If you are storyboarding your film or video before animating (and you should be!), how are you doing it? There are some sensible things you might do to make the process go faster and easier.
The first thing is to learn to think cinematically. That is, to learn the language of cinema that has developed over the past hundred plus years, and to use those rules and techniques to help your presentation to be as clear and effective as it can be.
A film maker, whether in animation or live-action, is a storyteller, and there is little point in being able to animate expertly if that work is poorly organized and presented. I, myself, am guilty of having neglected to give storyboarding it's due in some of my past work. But for much of my career I have worked in the extremely short format of television commercials, works of between 15 seconds and a minute, that were easy to comprehend and whose storyboards might comprise just ten or fifteen panels in their entirety.
Anything longer than one minute deserves all the care and effort at the storyboard stage that you can put into it. And when you are at the storyboard stage, it is okay to put in even sequences that you feel might be cut out later on, because even if you cut a scene at some later time, to get it down in storyboard panels may be helpful in giving you an understanding of your own story and characters. Such a sequence might contribute to what is called a "backstory" for your film, a behind-the-scenes narrative of your characters' lives that can be of help in stimulating the understanding and creativity of voice actors, character designers, animators and others involved in your production--even if all those roles are just you wearing various creative hats.
(For further reading on the subject of the language of cinema, I recommend Film Directing Shot by Shot, by Seven D. Katz, (Michael Wiese Productions, 1991) and on storyboarding, Prepare to Board, by Nancy Beiman, (Focal Press, 2007.) Many other books on these subjects are also available.)
What Size Paper?
In a future post, I will discuss digital storyboarding; in fact, I use both paper and digital versions together. But today I want to talk about "old fashioned" paper storyboards.
|In the days before wide-screen television, you could buy storyboard pads like this one.|
There is no fixed size for a storyboard panel. What should be considered is the screen ratio for your final output. Will it be widescreen or some other ratio of width to height? In my case, I have found that the right size for my finish storyboard panels is half a sheet of animation paper. Full size animation paper is usually 12.5 x 10.5 inches [31.7cm x 26.7cm], so half is 6.25 x 10.5 inches [15.9cm x 26.7cm]. This is quite close to the basic widescreen ratio of 16:9, actually working out to 16:9.5. This is a nice size for me to work, with images that can be read from several feet away if they are boldly drawn, and it is economical because I just take used animation paper with images on one side that I do not care to preserve, and I tear them in half with a straight edge. (And because I prefer to animate on a premium paper called Ingram, which is heavy and expensive, I like the economy of using this paper twice.)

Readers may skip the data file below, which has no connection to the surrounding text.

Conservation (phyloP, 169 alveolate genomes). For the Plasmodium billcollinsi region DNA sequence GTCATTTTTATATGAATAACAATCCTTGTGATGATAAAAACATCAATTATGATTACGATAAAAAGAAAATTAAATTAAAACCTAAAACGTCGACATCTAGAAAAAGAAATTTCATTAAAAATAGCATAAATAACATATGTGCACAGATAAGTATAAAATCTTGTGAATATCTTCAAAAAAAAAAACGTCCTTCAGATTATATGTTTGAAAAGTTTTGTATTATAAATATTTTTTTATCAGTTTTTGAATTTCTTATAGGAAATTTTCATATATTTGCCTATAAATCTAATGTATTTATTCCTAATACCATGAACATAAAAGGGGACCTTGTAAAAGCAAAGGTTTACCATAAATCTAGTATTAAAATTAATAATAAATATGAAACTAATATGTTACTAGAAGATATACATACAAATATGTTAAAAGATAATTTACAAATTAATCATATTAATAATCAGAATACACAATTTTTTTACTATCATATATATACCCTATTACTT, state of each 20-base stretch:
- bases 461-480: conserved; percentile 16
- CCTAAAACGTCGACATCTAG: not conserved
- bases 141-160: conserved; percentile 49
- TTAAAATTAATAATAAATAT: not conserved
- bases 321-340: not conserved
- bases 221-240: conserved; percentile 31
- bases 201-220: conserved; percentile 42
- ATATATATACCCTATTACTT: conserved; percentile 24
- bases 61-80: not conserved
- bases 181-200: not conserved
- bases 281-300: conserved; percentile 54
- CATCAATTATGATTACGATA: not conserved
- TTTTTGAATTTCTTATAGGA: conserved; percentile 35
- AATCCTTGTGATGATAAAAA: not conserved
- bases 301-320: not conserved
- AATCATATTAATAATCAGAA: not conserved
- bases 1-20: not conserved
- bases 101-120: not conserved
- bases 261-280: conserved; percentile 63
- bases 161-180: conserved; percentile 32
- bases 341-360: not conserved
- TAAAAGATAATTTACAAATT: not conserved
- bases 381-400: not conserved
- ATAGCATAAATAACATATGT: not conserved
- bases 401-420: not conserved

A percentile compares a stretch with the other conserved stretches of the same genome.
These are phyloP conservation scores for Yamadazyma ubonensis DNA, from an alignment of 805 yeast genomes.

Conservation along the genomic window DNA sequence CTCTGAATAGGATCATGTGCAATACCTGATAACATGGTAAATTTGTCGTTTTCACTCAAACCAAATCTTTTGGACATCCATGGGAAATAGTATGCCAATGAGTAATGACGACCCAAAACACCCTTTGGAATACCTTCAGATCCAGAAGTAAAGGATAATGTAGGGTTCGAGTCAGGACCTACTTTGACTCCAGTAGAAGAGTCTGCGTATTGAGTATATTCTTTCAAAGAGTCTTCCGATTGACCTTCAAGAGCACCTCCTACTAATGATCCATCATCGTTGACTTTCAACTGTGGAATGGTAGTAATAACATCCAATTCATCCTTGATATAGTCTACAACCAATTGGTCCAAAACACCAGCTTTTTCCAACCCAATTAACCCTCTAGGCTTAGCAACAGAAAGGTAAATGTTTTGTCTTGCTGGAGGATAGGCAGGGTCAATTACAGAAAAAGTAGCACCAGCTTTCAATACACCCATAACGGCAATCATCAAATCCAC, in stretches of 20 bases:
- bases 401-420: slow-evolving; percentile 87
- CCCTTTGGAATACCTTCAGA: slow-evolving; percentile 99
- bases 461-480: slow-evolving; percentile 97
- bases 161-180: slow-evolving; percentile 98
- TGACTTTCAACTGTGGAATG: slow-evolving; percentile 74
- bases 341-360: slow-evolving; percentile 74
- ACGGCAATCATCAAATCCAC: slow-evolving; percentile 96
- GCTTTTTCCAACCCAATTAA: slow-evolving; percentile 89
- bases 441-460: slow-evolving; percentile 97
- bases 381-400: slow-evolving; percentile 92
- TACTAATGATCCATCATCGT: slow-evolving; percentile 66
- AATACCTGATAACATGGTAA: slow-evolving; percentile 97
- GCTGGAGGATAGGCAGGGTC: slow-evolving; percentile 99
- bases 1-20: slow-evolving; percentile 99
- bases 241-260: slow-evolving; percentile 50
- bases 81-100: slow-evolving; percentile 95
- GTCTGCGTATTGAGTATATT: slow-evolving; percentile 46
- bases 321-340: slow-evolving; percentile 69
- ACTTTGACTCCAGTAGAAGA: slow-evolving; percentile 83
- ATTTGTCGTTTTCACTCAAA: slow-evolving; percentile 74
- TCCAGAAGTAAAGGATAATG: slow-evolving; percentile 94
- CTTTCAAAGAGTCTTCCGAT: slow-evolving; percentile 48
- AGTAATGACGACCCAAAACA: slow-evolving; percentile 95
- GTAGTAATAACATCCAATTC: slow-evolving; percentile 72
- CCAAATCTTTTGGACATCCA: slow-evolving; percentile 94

|Full sheet of standard animation paper (used).|
|The sheet torn or cut in half.|
|The half-sheets pinned up. Notice the Acme punch peg holes.|
Displaying the Storyboard
Of course, among the advantages of digital storyboarding is its compactness; it does not require any more physical space than your computer screen. This may be a deciding factor for many in not working on paper, and it is a good reason. If your workspace is confined to a small apartment, a bedroom, the kitchen table, then paper storyboarding is probably more trouble than it is worth.
But if you can--if you possibly can--find or create some place to pin up your drawings, I recommend it highly. I am now lucky in this way. After years of pinning up storyboards on painfully small corkboards or on the walls of rooms that soon became pocked with the marks of pushpins, I moved into a new home where I reserved an entire wall to be covered with a synthetic material that is made to take pushpins and which closes over the holes when the pushpins are removed. The board is 5 feet high and 10 feet wide [1.5m x 3m].
|My dedicated storyboard wall.|
In a digital storyboard program such as Storyboard Pro by Toon Boom, you can view your storyboard in a number of formats, from a page of thumbnails to a single panel showing on your screen. But in my opinion, there is nothing like a big board you can stand back from to view the whole thing, or walk up to for a closer view of twenty or ten or even one panel at a time.
|A closer view.|
You can pace the room while you consider it, turn your head, walk up and re-pin some panels in a different order, make notations and corrections directly on the panels, and conveniently (and dramatically) walk another person through the action that is displayed there.
Next I'll be discussing the Thumbnail (also on paper) Storyboard.